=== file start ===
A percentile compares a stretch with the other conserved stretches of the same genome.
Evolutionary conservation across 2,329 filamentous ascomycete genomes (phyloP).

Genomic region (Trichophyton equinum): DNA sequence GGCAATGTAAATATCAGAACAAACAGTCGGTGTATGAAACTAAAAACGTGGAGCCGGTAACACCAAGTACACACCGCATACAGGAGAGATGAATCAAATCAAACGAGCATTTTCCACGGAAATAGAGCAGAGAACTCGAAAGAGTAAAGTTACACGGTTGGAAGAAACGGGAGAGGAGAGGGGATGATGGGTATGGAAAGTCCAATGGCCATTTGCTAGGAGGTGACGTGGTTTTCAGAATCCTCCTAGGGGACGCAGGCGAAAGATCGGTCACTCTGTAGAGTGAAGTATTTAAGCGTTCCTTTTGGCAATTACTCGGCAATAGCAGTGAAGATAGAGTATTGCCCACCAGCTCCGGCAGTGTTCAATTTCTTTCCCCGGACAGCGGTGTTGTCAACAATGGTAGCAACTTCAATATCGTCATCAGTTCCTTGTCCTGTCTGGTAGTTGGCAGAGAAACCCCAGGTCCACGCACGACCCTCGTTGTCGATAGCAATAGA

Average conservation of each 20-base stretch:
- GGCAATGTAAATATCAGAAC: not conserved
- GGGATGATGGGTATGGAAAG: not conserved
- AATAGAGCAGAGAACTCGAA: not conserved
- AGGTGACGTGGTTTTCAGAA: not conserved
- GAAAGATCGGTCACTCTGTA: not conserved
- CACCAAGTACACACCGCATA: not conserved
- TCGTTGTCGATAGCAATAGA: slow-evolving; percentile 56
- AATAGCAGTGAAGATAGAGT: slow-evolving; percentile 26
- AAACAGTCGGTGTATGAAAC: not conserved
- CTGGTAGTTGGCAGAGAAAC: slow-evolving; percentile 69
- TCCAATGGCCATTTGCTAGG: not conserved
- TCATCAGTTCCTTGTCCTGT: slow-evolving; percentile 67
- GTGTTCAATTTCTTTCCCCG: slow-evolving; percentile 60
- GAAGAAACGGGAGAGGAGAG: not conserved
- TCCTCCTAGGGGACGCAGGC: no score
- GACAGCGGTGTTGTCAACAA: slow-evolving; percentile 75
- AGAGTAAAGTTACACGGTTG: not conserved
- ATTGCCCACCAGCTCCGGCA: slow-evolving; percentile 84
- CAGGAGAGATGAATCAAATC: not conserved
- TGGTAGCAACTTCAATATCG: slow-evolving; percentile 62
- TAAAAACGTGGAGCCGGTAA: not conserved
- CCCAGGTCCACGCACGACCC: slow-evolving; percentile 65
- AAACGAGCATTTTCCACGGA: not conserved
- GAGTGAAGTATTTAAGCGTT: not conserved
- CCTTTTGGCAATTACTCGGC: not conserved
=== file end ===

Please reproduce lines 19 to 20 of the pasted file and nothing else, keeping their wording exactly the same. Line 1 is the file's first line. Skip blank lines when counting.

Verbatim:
- TCCTCCTAGGGGACGCAGGC: no score
- GACAGCGGTGTTGTCAACAA: slow-evolving; percentile 75